Sun Unveils Solaris Operating Environment

With the latest version of Solaris, the company has integrated its application server and LDAP directory.

InformationWeek Staff, Contributor

May 22, 2002

3 Min Read

MENLO PARK, Calif.--Sun Microsystems launched the latest version of its Solaris operating system Wednesday. Marketing it as an "operating environment," the company says it's a platform for Web services despite incomplete support for the emerging technologies for Internet-based applications. "This is the contemporary way to think about operating systems," said Ed Zander, who's retiring July 1 as president and chief operating officer.

Within Solaris 9 Operating Environment, Sun has integrated its application server and LDAP directory. The Sun One Application Server supports the latest Java 2 Enterprise Edition standards (J2EE 1.3) and is the core for developing and running Internet-based applications that would support emerging Web-services standards. Solaris 9 supports both XML and the Simple Object Access Protocol, two core Web-services technologies that let developers loosely couple business applications internally or across the Internet. However, the platform doesn't support Universal Description, Discovery, and Integration, the infrastructure for the description and discovery of business application services over the Web.

Andy Ingram, VP of Solaris marketing and software, says Sun will discuss its "whole Web-services story" in mid-June, when the company plans to unveil products related to Sun One, the company's software brand. While Web services are only being tested by leading-edge IT organizations today, the emerging technologies have sparked intense interest within the industry because of their promise as a way to simplify the complexity and reduce the high cost of business application integration. Among IT organizations, however, polls show Microsoft and IBM are the companies most often cited when users are asked about Web services. In addition, 2001 Java application server market-share figures released this week by Gartner Dataquest show BEA Systems as the leader with 34%, followed by IBM with 31% and Sun with 9%.

Nevertheless, Sun Solaris is the leading Unix operating system in the United States, with 64% of the market in the first quarter of this year, according to Gartner Dataquest. Worldwide, however, IBM narrowly beat Sun in the Unix market in the fourth quarter of 2001, with 26.9% versus 26.8%, according to IDC. Sun, however, remained the revenue leader for all of 2001.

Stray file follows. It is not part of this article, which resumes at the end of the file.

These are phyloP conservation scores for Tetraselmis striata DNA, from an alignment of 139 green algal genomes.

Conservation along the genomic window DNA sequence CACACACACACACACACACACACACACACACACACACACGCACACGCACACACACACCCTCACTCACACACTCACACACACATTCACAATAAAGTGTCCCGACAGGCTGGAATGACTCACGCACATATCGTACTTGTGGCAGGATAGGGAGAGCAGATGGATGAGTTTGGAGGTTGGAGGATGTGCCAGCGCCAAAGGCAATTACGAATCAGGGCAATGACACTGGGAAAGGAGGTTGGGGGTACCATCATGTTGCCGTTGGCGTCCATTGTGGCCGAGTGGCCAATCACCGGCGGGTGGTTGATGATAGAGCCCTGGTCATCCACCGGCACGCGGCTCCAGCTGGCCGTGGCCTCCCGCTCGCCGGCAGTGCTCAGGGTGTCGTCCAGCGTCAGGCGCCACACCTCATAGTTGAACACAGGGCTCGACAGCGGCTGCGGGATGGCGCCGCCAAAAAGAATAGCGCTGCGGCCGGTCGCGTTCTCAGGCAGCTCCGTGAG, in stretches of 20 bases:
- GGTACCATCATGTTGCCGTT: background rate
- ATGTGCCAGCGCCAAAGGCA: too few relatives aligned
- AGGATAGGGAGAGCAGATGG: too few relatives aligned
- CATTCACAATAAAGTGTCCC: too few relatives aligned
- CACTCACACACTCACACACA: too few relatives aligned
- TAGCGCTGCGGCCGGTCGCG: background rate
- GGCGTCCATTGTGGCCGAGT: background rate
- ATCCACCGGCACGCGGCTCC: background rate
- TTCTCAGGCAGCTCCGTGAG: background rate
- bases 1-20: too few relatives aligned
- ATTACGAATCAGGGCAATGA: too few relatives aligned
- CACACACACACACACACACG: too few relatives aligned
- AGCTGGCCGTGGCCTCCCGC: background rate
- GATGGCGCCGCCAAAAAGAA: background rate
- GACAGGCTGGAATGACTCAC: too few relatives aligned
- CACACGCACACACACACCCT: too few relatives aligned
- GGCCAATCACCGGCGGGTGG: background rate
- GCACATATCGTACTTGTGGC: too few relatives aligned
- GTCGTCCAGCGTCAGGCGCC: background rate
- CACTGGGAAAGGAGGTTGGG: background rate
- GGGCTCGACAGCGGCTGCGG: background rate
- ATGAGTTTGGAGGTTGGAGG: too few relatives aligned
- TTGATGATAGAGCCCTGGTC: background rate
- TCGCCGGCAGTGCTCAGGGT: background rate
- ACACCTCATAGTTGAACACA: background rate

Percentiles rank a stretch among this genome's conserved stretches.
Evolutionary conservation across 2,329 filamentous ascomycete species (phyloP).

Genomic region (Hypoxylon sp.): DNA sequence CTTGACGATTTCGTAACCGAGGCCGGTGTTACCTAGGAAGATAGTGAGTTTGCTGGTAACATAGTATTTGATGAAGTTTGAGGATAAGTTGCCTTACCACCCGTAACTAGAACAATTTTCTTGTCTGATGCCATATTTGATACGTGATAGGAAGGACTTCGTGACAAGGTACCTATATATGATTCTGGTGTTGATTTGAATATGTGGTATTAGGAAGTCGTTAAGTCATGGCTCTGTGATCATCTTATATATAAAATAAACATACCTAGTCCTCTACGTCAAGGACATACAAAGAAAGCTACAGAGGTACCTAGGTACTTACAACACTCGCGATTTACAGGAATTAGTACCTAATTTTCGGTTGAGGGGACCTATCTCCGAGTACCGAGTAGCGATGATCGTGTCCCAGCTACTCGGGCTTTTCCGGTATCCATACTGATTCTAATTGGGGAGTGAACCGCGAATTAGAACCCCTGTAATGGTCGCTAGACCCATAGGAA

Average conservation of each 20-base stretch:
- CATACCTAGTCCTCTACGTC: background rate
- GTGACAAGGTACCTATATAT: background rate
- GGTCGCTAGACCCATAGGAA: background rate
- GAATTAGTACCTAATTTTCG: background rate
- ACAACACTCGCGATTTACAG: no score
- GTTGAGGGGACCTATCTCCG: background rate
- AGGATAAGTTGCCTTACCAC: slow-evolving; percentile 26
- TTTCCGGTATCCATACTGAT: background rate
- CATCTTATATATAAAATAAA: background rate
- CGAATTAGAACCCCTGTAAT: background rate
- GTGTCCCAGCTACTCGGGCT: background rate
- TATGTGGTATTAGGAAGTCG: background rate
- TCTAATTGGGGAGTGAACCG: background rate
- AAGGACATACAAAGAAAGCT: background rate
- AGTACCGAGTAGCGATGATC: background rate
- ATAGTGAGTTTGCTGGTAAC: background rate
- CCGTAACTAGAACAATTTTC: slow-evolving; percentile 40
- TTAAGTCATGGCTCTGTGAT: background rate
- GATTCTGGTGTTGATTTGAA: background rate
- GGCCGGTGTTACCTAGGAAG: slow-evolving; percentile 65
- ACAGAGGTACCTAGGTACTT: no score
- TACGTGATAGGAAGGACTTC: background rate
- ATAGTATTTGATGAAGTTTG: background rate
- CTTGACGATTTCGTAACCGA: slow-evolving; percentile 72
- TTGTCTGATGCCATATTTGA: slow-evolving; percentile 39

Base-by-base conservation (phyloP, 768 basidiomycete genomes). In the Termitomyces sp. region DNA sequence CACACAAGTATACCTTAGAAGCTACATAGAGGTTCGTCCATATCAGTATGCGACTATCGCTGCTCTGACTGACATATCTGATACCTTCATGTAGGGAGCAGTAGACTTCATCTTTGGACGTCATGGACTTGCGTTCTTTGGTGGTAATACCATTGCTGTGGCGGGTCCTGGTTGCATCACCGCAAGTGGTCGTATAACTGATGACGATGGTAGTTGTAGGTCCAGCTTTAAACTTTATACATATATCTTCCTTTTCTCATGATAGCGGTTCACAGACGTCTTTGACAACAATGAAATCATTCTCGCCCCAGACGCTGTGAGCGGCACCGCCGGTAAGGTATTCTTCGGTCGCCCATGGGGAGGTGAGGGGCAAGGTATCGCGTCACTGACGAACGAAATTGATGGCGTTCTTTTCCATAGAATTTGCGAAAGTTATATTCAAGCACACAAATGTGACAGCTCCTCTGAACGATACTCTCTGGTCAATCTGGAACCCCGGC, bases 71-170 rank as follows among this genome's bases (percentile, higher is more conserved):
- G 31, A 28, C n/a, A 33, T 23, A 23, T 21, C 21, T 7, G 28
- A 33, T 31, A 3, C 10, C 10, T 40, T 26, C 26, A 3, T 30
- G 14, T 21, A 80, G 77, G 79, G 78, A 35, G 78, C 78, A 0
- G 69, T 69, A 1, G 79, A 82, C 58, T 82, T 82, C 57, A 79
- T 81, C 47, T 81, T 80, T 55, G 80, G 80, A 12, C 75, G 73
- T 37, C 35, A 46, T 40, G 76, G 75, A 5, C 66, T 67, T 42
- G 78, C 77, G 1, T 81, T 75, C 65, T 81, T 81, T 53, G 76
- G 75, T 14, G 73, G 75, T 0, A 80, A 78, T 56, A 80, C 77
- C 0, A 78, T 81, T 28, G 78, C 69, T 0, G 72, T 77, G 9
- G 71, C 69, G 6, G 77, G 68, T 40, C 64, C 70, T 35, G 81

With Solaris 9, the performance of many network services has increased from 34% to as much as 400%, Sun execs said. Among the 300 new features that are particularly important is user access to a threading library for multithreaded apps designed to run across multiple processors. The resulting system is more scalable and helps customers conduct more transactions. Sun also added multiple-page support for applications that use huge chunks of memory. Because Sun's new 15K servers have up to 500 Gbytes of memory, users of those servers will get an even greater boost in the performance of apps that use a lot of memory.

The importance of the Solaris launch to Sun was reflected by the appearance of Zander. In introducing the Sun veteran, Anil Gadre, VP of Solaris software, said he wasn't sure if attendees came to hear about Solaris or because it was Zander's last product launch. Zander, however, opted to stick with the product news. "I'm here to talk about products, not about me," he said. Zander brushed over Sun's financial setbacks, including losses in four straight quarters, and said the company is poised for a comeback on the strength of its products. "This company, despite the economic doom and gloom, has really executed in product," Zander said. Sun execs have said they expect the company to turn profitable in the current fiscal year, ending June 30. Sun gained 46 cents Wednesday on the Nasdaq, closing at $7.34.

Never Miss a Beat: Get a snapshot of the issues affecting the IT industry straight to your inbox.

You May Also Like

More Insights